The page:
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Negative Inquiry

What is Negative Inquiry?

Negtive Inquiry is a way of dealing with criticism which Manuel J Smith put forward in his book in his book When I Say No, I Feel Guilty. It goes one step further than his suggested technique of negative assertion. Whereas negative assertion involves acknowledging mistakes or faults, negative inquiry involves actively inviting further or more detailed criticism.

As with other assertiveness techniques recommended by Smith, such as fogging and negative assertion, when using the technique of negative inquiry there are certain things you should not do:

Example of Negative Inquiry

Chloe and James are eating their evening meal together and James makes a comment about the way Chloe eats:

James (in an irritated, disgusted voice): 'Stop eating like that!'

Chloe (speaking calmly and curiously): 'I'm not sure I understand? What is it about the way I eat that creates a problem?' (Chloe invities clarification of the negative comment)

James: 'It's the way you chomp at the food.'

Chloe (still calm and curious): 'Oh - is it the noise I make or my mouth being open when I eat or something else?'

James: 'It's both of those things!'

Chloe (still calm): 'I see - the sound and the look of it aren't very nice. Will that create any additional problems?' (Chloe invites further negative comment, showing herself open to and accepting of criticism)

James: 'Our friends will think you haven't got any manners.'

Chloe (still calm): 'You mean I'm acting in a way that might make us lose friends?'

James (backing down a bit but then resuming his irritation): 'Not necessarily but it could be embarrassing for us. I don't know which way to look sometimes when you're eating.'

Chloe (still calm and curious): 'I'm not sure I fully understand - how would it be embarrassing for us?'

James: 'Well, I would feel embarrassed by it, that's all - I would prefer it if you didn't do it.

Chloe (reflecting and inviting further negative comment): 'I see - I'll think about it and see what I can do. Are there any other habits I have which cause a problem?'

James: 'Well, you do hold your knife and fork in rather a clumsy way.'

Chloe: Can you show me?'

James then demonstrates how Chloe holds her knife and fork.

Chloe (calm and curious still): 'I see - that way of holding a knife and fork might be seen as clumsy - and that could create similar potentially embarrassing situations could it?'

James (calm now): 'Yes - I would feel embarrassed by it. I would prefer it if you did it this way' (He demonstrates how he would like Chloe to hold the knife and fork).


In the above example, Chloe has used negative inquiry by calmly seeking further clarification about what aspects of her behaviour are seen by James as potentially problematic and why. This shows that she can handle the criticism and it takes the heat out of the situation, giving James no reason to get further agitated. It is important to note that in her inquiries, Chloe does not criticise James' views or suggest that it is a matter of his personal taste or preference. For example, she doesn't say: 'What is your problem with the way I eat?' which might imply that the issue is about his personal preference and would potentially focus attention on him rather than on her behaviour.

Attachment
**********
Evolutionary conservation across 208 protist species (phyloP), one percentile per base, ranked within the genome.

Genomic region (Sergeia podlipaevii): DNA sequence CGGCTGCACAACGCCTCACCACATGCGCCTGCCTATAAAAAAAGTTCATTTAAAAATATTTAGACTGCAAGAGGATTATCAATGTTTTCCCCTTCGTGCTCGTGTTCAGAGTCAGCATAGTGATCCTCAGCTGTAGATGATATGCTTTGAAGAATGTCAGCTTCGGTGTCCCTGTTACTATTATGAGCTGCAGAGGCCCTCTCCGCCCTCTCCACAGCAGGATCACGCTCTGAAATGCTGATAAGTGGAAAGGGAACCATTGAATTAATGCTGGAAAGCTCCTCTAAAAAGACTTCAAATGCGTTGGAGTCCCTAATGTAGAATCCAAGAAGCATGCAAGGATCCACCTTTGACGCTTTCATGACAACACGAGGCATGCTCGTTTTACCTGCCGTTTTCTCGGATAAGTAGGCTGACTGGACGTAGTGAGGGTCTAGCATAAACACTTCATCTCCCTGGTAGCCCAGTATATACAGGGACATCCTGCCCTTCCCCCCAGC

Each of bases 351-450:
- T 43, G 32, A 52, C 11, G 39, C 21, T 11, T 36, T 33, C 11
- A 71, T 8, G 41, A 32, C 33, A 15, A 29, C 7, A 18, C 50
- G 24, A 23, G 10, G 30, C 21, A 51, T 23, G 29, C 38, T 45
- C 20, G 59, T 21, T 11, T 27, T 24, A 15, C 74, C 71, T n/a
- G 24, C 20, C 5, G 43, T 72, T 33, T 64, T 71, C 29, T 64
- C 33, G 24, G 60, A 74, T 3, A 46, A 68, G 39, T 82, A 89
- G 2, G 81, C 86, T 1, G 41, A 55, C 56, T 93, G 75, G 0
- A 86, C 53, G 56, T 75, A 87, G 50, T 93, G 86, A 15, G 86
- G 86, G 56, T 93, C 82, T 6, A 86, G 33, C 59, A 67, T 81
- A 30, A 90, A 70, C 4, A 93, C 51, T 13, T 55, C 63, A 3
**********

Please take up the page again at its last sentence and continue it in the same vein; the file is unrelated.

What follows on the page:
It is perhaps precisely because Chloe uses the neutral inquiring, puzzled questions rather than suggesting that it is a matter of James' personal preference, that the end result is that he himself acknowledges that it is a matter of his own personal preference and feelings and he explains clearly what he would like rather than haranguing her in an irritated judgemental way.

How is Negative Inquiry Useful?

Negative inquiry encourages the person who is being critical of you to be assertive rather than derogatory in their requests, which is likely to lead to a healthier form of communication. The technique helps to clarify what it is that the other person wants you to do and why. In the above example, the use of the technique helps to prompt James to express in a clearer and more polite way that he would like Chloe to eat more quietly and to hold her knife and fork differently because he feels embarrassed in the presence of others when she is eating like that. Now that he has expressed what he wants in this clearer way it is open to Chloe to decide whether to do what he requests or alternatively to explain to him that she doesn't want to do so or else to ask for something in return for him. In other words, negative inquiry has helped to create the possibility of a healthier more practical dialogue.

When to Use Negative Inquiry

Manuel Smith suggests that the negative inquiry technique works best in unstructured equal relationships such as conversations with people you are close to rather than in formal relationships. Potential benefits of using negative inquiry are that it can:

The best way to find out if it works in this way for you, is to try the technique out - but please remember not to be sarcastic if you do so and to try to use a tone of genuine inquiry.


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